Oh my. This…is an interesting book. After many years of curiosity, I finally checked it out. I’m glad I did.
This book is a mish-mosh of rich guy shenanigans. Author Tim Ferris offers a variety of advice and some travel inspiration. He focuses heavily on the idea of the “new rich.” This involves taking intermittent bits of retirement instead of trying to save the whole shebang for the end. I get that. I love the idea of taking months or a year off to see the world.
On the other hand, his business management ideas are somewhat questionable. He suggests that instead of going through the time and expense of product development, you should first test demand by advertising for and setting up a web page for products that don’t yet exist. An interested human arrives at a page that says the product is “out of stock” and suggests they enter their email address to be notified when the product is in stock. Every email address entered is considered a “sale”.
I’ve actually seen this in play before. I didn’t realize what it was, of course, because I hadn’t read the book.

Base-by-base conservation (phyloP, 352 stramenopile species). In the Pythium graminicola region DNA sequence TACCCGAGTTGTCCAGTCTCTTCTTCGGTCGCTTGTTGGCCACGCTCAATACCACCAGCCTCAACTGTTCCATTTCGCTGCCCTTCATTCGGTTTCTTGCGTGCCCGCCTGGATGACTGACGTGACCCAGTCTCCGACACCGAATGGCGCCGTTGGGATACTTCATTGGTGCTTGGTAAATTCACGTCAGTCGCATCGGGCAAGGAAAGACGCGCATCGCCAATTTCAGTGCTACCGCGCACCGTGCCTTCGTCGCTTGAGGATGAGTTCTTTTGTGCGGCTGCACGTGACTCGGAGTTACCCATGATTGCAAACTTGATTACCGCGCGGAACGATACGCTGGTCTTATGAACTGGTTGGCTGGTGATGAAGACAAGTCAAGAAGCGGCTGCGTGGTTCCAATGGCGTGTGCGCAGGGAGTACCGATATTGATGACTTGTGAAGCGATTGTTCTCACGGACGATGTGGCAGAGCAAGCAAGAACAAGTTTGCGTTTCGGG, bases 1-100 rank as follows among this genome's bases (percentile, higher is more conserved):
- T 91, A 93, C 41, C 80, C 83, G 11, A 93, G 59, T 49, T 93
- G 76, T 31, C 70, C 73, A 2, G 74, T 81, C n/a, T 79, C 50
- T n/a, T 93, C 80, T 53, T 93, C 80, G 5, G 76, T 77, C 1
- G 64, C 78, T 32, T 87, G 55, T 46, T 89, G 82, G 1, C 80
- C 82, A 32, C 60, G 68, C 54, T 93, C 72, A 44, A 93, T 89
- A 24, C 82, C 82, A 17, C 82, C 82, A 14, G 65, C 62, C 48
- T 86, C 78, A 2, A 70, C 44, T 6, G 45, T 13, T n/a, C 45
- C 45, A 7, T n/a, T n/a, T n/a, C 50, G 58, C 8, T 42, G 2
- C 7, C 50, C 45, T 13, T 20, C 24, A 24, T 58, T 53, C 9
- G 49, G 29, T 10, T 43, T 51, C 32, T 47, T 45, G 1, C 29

Ferriss says this practice isn’t illegal. I see the appeal and the practicality of the thing, and I’m not saying I would never ever do it, BUT it’s kinda shady, at the very least.
I also noticed a few interesting quirks in Ferriss’ management style. At the time the book was written (I don’t know what he does now), he employed virtual assistants, most of whom were Indian.
He expected a lot from them. He described a few instances that made him look a bit like a spoiled, rich…um…guy.
Then later in the same book, he talks about dropping everything and heading out of the country. He missed interviews with journalists or whatever while he was gone. I got the impression he maybe just didn’t show up? If I remember correctly, he said he discovered that he missed the interviews when he checked his email after the hiatus.
Not cool, Mr. Ferriss, especially from someone who has such high expectations for his employees.
Some of what Ferriss suggests is only valid for higher level professionals. For instance, there’s a chapter on negotiating a work-at-home arrangement with your employer. That option is available where I work now, but if I tried to do that at my last couple of jobs, they would’ve laughed directly in my face, no matter how many times I pestered them about it.
People who work face-to-face service jobs or jobs that require physical labor can’t really use that advice.
I wouldn’t take 100% of this book as gospel, but if you’re looking for some inspiration, you might get it there. The willingness to think outside the norm is a good thing. We don’t all have to grind the same way. That’s easy to forget when you’re stuck in a mundane, full-time job and you do the same things every day, week, month, year.